Leaving Prison: A WNPR Series
Part One: Getting Ready To Leave
York Correctional Institution
Photo:State of Connecticut
Leaving Prison: A WNPR Series
The state's prison population is on the decline for various reasons -- including the fact that crime is down, and the state is releasing more non-violent offenders. So we're taking a step back to look at what it means to get out prison, and what's waiting for you when you do.
In the first in a three part series, WNPR's Jeff Cohen speaks with people who help female inmates transition from prison back into society.
Getting into prison isn't the hardest thing to do, but getting out can be. Exiting inmates often have no medications, no identification, and no place to go.
That's where the resettlement program at Community Partners In Action comes in. Deborah Rogala runs the program that serves women coming out of York Correctional Facility in Niantic and coming back to the Hartford area. Her case managers work with inmates for three to six months before their release. They talk about the pasts they regret, the futures they look forward to, and a plan for the day they leave free.
ROGALA: You know, typically, there isn’t really a plan, and that is the case manager’s responsibility - to build a concrete plan, so on that day of release the individual knows exactly where they’re going, they know where their head is going to rest the night of release, and they can then begin to establish what’s going to happen in their future.
COHEN: Because the alternative is what?
ROGALA: The alternative is to drop them off in downtown Hartford without any plan at all.
It’s a hot day in July. Denise Holloman and two other case managers are in a van on the way to York. Holloman is going to visit one of her inmates who's due to get out in two months.
HOLLOMAN: April Harrison is a 46 year old woman, she’s biracial, and she’s a mother of five grown children and she’s a grandmother and great grandmother.
HOLLOMAN: She’s incarcerated for a VOP, which is a violation of probation, for a prior charge which was assault in the third degree.
HOLLOMAN: She’s really a sweet woman, very sweet. It's just that she says her issues are men. You know, she’s, it’s that people pleasing, that want to please, that want to -- she just has issues with men. And that's one of the things that she wants to work on. A number of things, she wants to get her life right, she says she’s tired of the revolving door, and she just wants to make a change.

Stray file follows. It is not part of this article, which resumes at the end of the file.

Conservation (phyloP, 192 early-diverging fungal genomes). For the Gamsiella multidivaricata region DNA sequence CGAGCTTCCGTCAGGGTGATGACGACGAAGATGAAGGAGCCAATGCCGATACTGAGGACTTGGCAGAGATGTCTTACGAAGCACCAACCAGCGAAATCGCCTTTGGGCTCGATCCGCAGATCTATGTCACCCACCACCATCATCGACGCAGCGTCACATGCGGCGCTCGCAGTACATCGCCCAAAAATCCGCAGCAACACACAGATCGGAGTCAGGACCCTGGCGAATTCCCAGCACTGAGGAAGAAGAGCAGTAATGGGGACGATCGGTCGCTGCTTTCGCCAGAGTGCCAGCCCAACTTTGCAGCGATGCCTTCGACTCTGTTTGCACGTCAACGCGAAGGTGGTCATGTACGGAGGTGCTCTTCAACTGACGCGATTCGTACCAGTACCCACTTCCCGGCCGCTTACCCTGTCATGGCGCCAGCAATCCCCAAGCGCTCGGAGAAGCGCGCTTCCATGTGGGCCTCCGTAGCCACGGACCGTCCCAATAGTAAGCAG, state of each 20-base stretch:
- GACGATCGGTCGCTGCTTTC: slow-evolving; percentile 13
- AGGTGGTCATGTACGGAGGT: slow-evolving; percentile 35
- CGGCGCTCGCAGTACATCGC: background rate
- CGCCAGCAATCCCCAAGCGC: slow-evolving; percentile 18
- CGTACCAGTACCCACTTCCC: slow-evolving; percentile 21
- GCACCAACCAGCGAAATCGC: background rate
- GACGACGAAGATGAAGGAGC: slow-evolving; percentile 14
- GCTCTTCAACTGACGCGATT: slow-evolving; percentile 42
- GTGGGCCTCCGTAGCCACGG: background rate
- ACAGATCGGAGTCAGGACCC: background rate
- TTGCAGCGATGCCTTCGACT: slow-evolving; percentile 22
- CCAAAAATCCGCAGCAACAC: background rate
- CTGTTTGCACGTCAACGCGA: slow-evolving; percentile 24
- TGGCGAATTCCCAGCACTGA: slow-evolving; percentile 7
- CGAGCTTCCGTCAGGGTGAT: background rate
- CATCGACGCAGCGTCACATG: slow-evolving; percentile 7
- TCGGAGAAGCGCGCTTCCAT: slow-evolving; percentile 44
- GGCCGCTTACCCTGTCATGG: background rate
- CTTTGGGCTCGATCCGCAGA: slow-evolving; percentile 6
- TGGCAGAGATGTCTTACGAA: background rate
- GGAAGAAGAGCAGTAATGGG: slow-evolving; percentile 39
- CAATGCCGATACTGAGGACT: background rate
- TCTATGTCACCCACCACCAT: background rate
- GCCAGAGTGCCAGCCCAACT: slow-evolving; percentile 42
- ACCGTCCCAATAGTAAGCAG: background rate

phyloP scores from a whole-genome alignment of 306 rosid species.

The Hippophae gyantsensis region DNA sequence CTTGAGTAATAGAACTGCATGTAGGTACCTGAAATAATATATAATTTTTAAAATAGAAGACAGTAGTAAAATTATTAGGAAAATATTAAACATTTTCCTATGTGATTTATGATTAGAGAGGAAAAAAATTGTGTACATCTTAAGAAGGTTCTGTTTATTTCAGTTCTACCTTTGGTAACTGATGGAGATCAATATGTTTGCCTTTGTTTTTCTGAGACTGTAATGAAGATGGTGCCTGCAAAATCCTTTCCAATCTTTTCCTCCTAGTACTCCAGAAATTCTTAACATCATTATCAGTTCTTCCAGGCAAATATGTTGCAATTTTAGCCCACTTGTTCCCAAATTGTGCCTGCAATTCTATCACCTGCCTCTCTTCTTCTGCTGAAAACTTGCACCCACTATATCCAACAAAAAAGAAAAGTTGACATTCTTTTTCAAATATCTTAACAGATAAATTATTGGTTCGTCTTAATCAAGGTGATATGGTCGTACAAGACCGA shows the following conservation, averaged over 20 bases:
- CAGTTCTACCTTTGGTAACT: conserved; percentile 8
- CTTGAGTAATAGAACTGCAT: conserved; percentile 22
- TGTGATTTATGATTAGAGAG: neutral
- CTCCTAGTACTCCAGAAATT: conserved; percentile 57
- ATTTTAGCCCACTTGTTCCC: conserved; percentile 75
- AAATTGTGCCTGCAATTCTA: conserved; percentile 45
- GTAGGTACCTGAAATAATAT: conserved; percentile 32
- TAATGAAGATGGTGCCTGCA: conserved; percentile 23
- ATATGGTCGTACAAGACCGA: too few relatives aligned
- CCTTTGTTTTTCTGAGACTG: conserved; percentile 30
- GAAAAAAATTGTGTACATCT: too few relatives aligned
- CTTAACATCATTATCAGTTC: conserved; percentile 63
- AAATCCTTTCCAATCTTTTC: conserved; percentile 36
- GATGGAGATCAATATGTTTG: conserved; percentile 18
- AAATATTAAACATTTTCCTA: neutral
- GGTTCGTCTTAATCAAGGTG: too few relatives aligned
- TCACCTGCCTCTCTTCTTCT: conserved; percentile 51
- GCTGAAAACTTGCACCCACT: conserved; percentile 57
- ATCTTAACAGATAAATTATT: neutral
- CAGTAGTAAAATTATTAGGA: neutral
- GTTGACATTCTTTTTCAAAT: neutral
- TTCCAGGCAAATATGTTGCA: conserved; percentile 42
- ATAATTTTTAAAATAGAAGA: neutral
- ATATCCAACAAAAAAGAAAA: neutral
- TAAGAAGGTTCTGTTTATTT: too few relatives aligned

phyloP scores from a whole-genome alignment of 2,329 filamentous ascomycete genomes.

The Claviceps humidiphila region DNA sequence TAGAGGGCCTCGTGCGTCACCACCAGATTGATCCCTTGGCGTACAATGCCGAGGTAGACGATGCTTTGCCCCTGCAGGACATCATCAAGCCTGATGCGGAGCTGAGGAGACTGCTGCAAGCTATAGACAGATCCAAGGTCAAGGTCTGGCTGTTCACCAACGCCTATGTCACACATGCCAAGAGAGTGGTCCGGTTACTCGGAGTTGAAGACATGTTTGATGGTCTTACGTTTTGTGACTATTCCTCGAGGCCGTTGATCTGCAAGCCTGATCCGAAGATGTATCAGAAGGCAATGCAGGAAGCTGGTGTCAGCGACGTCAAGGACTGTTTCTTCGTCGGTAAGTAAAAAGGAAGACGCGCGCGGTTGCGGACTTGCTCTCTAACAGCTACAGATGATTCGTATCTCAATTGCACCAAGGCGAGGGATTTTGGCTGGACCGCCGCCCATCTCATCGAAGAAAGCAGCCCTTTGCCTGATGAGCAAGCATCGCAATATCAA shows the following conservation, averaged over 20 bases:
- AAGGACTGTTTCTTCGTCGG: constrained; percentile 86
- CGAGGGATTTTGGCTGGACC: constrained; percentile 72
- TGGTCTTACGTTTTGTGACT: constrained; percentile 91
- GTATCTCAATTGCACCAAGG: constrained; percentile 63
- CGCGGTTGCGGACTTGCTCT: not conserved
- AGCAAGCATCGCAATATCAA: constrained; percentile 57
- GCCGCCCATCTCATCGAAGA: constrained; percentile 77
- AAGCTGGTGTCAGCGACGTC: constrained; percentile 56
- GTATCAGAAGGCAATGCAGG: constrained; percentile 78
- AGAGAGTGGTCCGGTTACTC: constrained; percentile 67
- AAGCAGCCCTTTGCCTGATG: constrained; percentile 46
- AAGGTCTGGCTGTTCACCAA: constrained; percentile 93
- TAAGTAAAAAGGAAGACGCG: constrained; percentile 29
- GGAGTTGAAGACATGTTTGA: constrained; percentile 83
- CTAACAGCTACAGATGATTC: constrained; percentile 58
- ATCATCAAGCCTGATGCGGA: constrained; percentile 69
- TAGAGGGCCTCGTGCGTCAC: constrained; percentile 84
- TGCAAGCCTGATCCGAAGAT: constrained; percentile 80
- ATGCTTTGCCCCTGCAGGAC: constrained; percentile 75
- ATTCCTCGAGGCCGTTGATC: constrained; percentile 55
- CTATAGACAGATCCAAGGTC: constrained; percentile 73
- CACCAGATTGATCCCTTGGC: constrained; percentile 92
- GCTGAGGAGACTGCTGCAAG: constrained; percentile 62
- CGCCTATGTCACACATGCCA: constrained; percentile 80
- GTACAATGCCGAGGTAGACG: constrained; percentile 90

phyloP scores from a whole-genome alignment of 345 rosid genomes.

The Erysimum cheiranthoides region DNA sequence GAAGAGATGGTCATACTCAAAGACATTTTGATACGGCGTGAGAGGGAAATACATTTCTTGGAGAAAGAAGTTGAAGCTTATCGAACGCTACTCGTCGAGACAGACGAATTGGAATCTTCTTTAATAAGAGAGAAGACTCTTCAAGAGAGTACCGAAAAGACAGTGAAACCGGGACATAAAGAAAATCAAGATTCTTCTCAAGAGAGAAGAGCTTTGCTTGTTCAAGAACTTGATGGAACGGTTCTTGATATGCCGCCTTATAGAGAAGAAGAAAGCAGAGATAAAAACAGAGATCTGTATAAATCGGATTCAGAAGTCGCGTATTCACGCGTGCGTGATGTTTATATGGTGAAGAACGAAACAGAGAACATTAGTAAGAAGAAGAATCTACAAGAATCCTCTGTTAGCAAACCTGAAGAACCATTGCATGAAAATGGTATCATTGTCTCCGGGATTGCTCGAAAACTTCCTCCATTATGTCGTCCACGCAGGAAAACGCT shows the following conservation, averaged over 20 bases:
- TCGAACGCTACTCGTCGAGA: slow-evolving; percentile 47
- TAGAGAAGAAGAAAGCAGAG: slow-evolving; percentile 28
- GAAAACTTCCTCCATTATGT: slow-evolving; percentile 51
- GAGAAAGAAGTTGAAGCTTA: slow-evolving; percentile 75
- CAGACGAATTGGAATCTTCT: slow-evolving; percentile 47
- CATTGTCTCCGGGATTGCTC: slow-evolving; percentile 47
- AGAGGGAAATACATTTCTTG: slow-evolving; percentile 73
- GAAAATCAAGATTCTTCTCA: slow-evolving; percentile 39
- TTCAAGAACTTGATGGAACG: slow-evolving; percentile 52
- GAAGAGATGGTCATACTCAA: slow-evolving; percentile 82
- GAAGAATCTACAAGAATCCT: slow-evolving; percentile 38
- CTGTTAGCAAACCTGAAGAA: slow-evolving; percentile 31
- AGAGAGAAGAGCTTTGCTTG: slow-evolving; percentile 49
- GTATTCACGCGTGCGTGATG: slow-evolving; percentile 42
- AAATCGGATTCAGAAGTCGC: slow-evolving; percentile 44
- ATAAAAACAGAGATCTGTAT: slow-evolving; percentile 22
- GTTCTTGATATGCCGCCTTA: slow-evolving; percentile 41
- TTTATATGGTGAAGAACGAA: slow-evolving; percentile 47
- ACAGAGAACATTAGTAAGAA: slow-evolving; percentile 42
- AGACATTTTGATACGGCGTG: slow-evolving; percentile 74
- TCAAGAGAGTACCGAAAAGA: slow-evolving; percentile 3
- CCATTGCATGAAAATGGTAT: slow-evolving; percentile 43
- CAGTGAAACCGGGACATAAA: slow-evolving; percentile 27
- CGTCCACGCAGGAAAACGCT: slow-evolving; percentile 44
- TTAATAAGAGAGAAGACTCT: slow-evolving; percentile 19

The exit for York is the same as the exit for Rocky Neck State Park. Eventually, the soccer fields and summer shacks give way to the prison -- where state policies don't permit audio recording
As we make our way to the visiting room, April Harrison is sitting on the right. She’s been at York nine months – long enough for her hair dye to grow out and her roots to go gray.
The first time she was in prison was back in the 80s. For 20 years, she stayed away. Most recently, she got herself back into York because she stabbed her boyfriend -- she says she was aiming for his femoral artery but missed and slashed him in the groin. Over time, she's struggled with substance abuse -- she says it was heroine and cocaine.
Harrison isn't the only one with visitors. A little boy comes in to see his proud mom. Nearby, another young woman sits and laughs with a white-haired man. She calls after him as he leaves: “Bye, Daddy. I love you.”
Harrison doesn’t like getting visitors. They remind her of what she can't do. But this time, she says, is different. It will be the last time she'll be in prison. Because she can't do this anymore. She's too old to keep thinking about finding the right man. It's time to think about April.
When it’s time for her to meet with Holloman, it’s like friends getting together. They’ve met nearly every week since February. Harrison is hoping to get out a few weeks before her formal release date on a special transitional program approved by the state. Meanwhile, Holloman, the case manager, is trying to find more permanent housing.
The two women talk about medications. They talk about getting new teeth. They talk about a plan for the day of release.
After a half an hour or so, they say their goodbyes. For Harrison, who is sick of sweating the summer away in prison, her release can't come soon enough.
For WNPR, I'm Jeff Cohen.